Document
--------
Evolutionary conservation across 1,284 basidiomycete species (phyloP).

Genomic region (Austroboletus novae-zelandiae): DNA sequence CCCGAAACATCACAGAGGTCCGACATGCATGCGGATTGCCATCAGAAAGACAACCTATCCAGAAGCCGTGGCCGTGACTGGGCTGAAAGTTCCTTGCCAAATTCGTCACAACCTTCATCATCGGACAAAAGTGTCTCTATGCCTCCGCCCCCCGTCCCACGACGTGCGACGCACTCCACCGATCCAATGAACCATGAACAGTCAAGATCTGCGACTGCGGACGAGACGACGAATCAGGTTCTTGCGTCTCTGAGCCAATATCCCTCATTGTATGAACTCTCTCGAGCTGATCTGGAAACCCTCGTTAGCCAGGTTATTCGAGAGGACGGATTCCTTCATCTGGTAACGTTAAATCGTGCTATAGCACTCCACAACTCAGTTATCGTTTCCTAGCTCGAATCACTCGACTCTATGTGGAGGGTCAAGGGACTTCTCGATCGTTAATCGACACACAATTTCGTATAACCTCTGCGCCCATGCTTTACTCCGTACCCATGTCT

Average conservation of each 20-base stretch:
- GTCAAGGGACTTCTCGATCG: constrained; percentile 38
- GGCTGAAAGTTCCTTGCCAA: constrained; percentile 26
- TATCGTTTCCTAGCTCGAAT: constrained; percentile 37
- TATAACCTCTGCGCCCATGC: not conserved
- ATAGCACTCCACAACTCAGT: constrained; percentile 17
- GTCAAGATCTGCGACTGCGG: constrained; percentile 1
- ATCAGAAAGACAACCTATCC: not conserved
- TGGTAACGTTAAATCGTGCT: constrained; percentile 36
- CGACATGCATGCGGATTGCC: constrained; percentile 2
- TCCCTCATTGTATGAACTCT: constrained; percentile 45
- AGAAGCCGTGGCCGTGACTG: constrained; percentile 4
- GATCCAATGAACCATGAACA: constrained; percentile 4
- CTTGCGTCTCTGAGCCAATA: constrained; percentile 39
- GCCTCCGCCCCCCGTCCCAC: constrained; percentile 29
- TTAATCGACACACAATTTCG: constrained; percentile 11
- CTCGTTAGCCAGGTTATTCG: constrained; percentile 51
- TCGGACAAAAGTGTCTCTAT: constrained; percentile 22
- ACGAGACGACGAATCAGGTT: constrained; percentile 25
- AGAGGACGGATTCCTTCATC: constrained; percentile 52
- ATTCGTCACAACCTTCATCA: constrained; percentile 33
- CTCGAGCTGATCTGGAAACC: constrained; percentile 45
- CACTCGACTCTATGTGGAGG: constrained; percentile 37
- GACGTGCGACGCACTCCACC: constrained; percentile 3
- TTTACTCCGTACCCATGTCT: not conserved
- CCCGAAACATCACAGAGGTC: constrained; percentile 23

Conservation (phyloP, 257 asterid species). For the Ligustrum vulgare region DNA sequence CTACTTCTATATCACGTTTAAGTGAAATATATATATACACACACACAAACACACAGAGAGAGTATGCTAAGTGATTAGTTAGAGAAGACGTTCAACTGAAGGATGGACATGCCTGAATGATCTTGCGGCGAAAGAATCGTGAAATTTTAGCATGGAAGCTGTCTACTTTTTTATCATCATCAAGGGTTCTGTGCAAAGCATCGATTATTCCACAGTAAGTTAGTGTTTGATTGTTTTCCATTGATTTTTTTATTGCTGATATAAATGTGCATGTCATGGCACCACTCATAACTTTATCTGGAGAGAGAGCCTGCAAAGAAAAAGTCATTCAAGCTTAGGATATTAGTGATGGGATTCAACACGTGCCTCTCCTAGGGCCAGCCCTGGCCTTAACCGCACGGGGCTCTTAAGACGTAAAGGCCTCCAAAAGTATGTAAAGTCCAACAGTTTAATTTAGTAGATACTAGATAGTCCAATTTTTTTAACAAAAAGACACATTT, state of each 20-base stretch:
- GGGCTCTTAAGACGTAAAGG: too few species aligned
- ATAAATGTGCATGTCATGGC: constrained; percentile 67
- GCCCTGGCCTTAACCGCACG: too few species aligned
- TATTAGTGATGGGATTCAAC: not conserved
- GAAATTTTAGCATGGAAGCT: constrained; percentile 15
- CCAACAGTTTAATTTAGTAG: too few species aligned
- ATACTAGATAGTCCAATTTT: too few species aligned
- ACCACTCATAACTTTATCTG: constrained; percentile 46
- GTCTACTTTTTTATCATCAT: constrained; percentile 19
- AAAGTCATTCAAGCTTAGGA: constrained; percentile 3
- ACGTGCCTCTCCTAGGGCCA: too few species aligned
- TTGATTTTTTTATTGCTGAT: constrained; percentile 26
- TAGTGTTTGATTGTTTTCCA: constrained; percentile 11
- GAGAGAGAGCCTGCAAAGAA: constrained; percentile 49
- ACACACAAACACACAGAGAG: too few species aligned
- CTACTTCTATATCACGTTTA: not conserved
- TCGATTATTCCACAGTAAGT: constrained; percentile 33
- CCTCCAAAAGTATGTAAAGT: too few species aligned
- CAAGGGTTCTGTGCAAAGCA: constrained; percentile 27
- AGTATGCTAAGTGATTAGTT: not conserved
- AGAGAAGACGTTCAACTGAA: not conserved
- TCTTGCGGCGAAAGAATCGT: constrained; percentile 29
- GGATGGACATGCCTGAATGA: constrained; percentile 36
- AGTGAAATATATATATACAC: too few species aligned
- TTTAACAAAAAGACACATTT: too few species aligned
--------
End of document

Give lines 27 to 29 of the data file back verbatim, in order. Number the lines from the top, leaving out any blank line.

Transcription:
- TTTACTCCGTACCCATGTCT: not conserved
- CCCGAAACATCACAGAGGTC: constrained; percentile 23

Conservation (phyloP, 257 asterid species). For the Ligustrum vulgare region DNA sequence CTACTTCTATATCACGTTTAAGTGAAATATATATATACACACACACAAACACACAGAGAGAGTATGCTAAGTGATTAGTTAGAGAAGACGTTCAACTGAAGGATGGACATGCCTGAATGATCTTGCGGCGAAAGAATCGTGAAATTTTAGCATGGAAGCTGTCTACTTTTTTATCATCATCAAGGGTTCTGTGCAAAGCATCGATTATTCCACAGTAAGTTAGTGTTTGATTGTTTTCCATTGATTTTTTTATTGCTGATATAAATGTGCATGTCATGGCACCACTCATAACTTTATCTGGAGAGAGAGCCTGCAAAGAAAAAGTCATTCAAGCTTAGGATATTAGTGATGGGATTCAACACGTGCCTCTCCTAGGGCCAGCCCTGGCCTTAACCGCACGGGGCTCTTAAGACGTAAAGGCCTCCAAAAGTATGTAAAGTCCAACAGTTTAATTTAGTAGATACTAGATAGTCCAATTTTTTTAACAAAAAGACACATTT, state of each 20-base stretch: